The Gender Equality Index 2017 examines the progress and challenges in achieving gender equality across the European Union from 2005 to 2015. Using a scale from 1 (full inequality) to 100 (full equality), it measures the differences between women and men in key domains of the EU policy framework (work, money, knowledge, time, power and health). The Index also measures violence against women and intersecting inequalities.
Many women victims of intimate partner violence in the EU Member States remain unprotected. Perpetrators often go unpunished due to inadequate law enforcement approaches, which do not align with international human rights treaties. A gender-neutral approach to the law, coupled with the unavailability of data and existing stereotypes result in the denial of violence against women and its tolerance or normalisation.
Violence against women is rooted in women’s unequal status in society, and that status reflects the unbalanced distribution of social, political, and economic power among women and men in society. It is one of the most pervasive human rights violations of our time and a form of discrimination that results in, or is likely to result in, physical, sexual, psychological or economic harm or suffering to women.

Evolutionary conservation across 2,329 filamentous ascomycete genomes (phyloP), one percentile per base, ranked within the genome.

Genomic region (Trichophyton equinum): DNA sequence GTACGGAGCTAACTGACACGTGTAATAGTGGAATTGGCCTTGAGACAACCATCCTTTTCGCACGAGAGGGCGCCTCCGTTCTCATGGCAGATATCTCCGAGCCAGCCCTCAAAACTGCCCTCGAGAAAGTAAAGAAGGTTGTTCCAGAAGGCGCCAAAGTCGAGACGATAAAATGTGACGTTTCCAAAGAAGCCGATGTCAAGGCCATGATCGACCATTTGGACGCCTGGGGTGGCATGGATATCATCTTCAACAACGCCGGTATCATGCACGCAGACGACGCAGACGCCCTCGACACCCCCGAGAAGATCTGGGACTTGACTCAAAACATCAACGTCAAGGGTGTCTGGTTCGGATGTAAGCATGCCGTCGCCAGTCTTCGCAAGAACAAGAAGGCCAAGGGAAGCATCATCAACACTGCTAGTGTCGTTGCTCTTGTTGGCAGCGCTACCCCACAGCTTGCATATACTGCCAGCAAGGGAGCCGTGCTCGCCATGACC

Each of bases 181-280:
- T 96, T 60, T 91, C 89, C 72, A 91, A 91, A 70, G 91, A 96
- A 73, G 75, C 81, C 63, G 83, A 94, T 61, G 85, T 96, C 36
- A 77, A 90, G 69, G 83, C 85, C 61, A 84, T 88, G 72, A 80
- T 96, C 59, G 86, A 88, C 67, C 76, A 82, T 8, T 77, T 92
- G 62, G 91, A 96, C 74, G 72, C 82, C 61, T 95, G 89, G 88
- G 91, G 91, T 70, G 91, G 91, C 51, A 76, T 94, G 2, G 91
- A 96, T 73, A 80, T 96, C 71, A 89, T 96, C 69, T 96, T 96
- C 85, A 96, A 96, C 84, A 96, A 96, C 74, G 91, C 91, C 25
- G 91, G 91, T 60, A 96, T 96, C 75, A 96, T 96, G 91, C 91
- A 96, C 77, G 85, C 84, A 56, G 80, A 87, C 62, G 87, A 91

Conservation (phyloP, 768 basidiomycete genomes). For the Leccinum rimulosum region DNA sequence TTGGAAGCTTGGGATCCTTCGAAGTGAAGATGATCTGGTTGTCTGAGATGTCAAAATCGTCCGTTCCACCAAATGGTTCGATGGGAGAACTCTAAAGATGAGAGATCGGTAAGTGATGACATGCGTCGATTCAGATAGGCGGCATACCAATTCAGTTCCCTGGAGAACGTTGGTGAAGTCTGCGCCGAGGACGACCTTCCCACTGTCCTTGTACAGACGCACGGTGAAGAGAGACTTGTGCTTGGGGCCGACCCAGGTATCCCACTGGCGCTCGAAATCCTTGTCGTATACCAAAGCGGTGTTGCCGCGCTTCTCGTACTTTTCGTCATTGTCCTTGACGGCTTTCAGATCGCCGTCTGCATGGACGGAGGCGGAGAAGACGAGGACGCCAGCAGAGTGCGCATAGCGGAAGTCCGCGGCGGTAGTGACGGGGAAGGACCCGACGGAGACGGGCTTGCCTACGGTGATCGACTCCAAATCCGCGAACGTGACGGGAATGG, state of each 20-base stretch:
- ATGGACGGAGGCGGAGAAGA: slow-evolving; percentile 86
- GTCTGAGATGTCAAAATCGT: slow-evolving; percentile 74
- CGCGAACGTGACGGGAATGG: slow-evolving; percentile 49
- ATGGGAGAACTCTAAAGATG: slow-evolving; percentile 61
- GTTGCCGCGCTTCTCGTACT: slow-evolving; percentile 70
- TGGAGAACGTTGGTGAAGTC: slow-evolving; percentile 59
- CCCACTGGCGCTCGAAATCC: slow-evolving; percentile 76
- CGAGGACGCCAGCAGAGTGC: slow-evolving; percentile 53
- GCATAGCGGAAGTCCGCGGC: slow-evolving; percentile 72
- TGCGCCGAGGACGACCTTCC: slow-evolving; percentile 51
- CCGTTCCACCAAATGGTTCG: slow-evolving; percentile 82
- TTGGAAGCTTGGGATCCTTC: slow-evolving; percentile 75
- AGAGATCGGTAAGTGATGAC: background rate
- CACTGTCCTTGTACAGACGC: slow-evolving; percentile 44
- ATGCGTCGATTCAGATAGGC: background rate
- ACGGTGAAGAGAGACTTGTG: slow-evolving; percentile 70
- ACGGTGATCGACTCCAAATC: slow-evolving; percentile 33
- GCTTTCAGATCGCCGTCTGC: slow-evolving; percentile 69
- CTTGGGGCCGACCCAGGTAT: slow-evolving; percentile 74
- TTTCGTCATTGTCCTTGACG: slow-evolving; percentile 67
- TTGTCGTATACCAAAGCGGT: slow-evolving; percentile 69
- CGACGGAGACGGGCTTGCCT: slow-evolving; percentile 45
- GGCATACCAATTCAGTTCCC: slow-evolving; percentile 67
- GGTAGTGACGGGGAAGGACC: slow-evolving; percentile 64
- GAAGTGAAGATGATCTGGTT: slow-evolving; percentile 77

The Gender Equality Index developed by the European Institute for Gender Equality (EIGE) shows that Malta is approaching the halfway mark towards equality between women and men. Malta scored 46.8 out of 100 on EIGE’s most recent update of the Index (2015), giving it a rank of 16, when compared to the other 28 EU Member States. EIGE’s Gender Equality Index measures equality between women and men in six core domains:
This publication summarises the main results of the Gender Equality Index 2015 for Malta. It presents scores for 2005, 2010 and 2012, allowing for an assessment of the progress made in the pursuit of gender equality in Malta over time.